Learning Binary Residual Representations for Domain-specific Video Streaming | mingyuliu.blog

This post is about our AAAI 2018 paper on efficient video streaming (together with Yi-Hsuan Tsai, Deqing Sun, Ming-Hsuan Yang, and Jan Kautz). Some results can be found in the accompany video.


Existing video compression standards (e.g., MPEG4, H.264, and HEVC) can effectively compress most of the data in a video. What are left uncompressed are the residual images, which are the difference between the compressed and original videos. The residual images are difficult to compress because they contain highly non-linear, domain-specific patterns. In this work, we ask the following two questions, hoping that they can lead us to better compress videos for game streaming.

  1. Whether we can improve existing compression algorithms to achieve a better compression rate if we limit the use of the resulting compressor to a specific domain.
  2. Whether the improved design can be seamlessly integrated to existing video compression standard.

Why 1? We ask the first question because many interesting video streaming services are domain-specific. For example, as using video game streaming services (e.g., NVIDIA GeForce Now), the game videos are first rendered in the GPU server. They are then compressed and delivered to the end user. Over a period of hours, the videos to be streamed are all in the same domain.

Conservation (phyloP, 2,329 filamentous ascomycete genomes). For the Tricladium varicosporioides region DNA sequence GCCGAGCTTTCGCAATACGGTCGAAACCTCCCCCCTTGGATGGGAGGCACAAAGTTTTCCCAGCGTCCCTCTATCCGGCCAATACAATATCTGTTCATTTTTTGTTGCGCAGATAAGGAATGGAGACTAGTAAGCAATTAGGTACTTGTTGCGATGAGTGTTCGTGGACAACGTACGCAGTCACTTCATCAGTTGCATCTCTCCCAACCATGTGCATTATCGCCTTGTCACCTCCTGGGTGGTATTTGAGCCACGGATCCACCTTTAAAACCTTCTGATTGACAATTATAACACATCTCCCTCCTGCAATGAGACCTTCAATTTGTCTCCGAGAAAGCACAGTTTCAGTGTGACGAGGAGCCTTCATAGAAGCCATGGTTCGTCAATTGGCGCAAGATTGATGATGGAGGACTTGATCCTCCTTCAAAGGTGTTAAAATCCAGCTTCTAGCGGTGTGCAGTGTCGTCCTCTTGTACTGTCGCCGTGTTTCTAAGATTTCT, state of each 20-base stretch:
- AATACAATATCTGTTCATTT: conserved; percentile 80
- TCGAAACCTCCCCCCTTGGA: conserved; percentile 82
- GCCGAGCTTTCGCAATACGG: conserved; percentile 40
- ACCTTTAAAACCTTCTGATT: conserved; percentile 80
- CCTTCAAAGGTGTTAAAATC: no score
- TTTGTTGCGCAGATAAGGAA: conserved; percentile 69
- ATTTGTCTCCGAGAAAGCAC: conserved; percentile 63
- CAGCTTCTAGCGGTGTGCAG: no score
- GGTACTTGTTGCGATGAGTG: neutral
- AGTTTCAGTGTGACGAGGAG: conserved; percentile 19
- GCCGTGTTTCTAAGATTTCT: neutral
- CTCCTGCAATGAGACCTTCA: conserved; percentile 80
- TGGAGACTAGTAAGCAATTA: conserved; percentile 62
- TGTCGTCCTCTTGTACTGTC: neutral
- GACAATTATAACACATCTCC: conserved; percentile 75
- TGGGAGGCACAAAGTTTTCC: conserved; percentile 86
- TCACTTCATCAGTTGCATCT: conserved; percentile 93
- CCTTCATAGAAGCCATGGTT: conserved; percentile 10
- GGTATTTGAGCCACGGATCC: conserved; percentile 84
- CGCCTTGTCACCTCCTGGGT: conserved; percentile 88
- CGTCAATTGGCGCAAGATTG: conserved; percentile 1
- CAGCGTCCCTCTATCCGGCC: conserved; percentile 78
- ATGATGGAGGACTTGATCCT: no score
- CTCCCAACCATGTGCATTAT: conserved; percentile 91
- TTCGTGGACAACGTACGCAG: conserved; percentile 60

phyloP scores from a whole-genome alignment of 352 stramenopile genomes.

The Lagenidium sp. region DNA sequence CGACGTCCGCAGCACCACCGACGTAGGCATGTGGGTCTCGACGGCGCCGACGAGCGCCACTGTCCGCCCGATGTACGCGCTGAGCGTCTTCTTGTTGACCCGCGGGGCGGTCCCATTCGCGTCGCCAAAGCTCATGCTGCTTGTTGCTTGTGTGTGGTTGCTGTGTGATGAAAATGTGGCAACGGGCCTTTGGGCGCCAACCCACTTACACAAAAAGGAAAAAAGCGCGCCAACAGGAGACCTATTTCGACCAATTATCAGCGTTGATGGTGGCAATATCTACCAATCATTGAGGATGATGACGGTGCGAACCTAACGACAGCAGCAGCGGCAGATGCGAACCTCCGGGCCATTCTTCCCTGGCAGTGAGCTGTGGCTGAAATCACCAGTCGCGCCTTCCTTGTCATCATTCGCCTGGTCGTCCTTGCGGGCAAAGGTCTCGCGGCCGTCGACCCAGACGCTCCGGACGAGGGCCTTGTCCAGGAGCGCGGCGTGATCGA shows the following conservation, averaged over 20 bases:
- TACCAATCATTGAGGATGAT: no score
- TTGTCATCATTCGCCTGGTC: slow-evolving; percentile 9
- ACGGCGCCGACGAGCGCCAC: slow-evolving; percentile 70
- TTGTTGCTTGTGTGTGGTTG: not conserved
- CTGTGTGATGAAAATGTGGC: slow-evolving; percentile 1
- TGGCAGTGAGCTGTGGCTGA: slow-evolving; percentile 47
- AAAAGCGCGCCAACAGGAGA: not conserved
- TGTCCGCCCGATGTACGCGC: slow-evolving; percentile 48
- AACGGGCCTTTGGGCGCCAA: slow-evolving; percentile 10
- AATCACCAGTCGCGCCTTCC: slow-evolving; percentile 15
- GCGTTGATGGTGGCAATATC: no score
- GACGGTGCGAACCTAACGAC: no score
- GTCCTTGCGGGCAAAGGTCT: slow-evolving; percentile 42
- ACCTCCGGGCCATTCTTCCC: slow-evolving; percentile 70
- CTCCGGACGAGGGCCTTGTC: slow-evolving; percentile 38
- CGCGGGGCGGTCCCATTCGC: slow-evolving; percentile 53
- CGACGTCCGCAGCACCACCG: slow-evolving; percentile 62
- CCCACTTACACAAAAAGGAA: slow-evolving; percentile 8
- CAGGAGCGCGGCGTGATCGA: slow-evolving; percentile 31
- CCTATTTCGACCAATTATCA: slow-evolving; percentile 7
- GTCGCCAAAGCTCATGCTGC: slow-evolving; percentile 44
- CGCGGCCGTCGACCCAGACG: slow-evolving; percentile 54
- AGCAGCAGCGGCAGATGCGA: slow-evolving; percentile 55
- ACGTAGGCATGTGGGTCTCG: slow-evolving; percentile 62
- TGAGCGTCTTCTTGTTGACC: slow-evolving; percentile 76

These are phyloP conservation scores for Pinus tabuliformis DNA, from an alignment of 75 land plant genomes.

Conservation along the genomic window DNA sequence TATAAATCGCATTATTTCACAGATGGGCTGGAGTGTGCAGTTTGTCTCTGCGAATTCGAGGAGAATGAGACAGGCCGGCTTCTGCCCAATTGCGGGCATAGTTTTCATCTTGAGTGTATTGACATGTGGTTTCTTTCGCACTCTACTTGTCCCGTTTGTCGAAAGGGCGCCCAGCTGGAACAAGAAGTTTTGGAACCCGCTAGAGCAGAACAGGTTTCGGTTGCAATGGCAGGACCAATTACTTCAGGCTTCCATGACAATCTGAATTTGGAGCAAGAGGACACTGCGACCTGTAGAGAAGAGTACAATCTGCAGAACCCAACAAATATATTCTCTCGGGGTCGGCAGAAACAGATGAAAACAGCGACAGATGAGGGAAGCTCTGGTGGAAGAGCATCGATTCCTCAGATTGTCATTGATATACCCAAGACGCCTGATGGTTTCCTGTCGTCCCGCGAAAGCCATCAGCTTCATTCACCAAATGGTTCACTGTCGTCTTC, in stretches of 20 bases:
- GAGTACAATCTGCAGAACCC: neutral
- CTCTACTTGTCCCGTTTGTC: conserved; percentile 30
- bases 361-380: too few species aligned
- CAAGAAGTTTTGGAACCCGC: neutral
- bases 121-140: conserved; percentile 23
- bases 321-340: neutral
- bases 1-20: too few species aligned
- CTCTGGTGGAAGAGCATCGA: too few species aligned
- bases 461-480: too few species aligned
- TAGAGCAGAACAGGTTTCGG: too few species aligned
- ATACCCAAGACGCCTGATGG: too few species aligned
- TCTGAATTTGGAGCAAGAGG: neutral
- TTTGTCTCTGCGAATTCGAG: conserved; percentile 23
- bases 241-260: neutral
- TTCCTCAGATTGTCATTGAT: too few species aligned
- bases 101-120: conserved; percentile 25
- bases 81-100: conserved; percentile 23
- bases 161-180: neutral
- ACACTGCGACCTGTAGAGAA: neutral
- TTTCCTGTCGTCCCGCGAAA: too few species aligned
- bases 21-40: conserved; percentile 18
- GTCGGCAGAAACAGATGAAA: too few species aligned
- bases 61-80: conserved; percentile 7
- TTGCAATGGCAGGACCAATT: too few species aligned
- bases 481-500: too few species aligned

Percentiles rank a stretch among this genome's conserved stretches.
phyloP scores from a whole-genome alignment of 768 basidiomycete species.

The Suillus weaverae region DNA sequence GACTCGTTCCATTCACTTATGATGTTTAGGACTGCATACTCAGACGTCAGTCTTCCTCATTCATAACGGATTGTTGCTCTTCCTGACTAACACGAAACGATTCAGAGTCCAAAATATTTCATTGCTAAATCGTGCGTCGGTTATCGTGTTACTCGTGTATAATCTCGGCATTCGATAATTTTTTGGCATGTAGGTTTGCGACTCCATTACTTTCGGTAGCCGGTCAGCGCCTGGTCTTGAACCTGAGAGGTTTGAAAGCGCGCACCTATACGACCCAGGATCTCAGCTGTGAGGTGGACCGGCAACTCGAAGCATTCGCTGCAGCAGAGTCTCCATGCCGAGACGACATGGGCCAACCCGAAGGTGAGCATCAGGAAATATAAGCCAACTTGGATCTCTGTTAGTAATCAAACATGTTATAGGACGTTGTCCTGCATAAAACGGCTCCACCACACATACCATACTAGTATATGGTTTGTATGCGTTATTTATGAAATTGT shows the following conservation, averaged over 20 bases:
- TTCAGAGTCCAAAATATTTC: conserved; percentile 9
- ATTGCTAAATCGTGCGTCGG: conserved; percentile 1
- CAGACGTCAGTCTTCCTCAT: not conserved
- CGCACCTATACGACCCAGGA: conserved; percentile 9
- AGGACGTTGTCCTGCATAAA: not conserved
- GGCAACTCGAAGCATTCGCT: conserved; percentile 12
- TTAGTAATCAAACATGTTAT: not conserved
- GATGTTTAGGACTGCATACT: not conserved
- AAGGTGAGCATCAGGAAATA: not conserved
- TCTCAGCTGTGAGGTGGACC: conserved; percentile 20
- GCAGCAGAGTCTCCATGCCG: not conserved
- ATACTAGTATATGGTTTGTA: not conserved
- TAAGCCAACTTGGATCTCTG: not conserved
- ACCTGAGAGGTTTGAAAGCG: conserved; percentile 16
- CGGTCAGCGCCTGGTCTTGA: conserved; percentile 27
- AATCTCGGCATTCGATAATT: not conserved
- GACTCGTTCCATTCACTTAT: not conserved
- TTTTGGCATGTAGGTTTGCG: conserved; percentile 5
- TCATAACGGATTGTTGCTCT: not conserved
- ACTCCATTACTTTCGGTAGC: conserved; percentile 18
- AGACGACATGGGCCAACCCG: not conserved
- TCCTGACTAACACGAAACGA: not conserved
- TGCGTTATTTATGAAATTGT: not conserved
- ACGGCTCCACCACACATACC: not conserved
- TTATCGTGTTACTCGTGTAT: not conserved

Why 2? We ask for a seamless integration because we want to leverage existing video compression infrastructure, including those hardware-optimized computation and existing software stacks.


We believe that we have come out with hybrid system to address both of the questions. Specifically, we first apply an existing video compression standard (e.g., H.264) to compress domain-specific videos and train a binary autoencoder (the latent representations are either 0 or 1) to encode the resulting residual information frame-by-frame into a binary representation. We then apply Huffman coding to compress the binary representations in a lossless manner. The compressed binary representations can be sent to the user in the meta data field in the existing video streaming packet. This way, our system is compatible the existing video streaming standard. We illustrate our system in the following figure.


This allows us to achieve a better compression rate under a channel bandwidth constraint. Specifically, we could reduce the bandwidth assigned to the existing video compression standard and use the reserved bandwidth for transmitting the binary residual representation computed by the binary autoencoder. Our experiment results show that we can save up to 1.7 db using this hybrid system. The results for the SkyRim game is show in the following figure (click and zoom in to see the difference). For more details about the algorithm and experiment results, please check out our paper.

Originally published at mingyuliu.blog on January 30, 2018.

Source: Deep Learning on Medium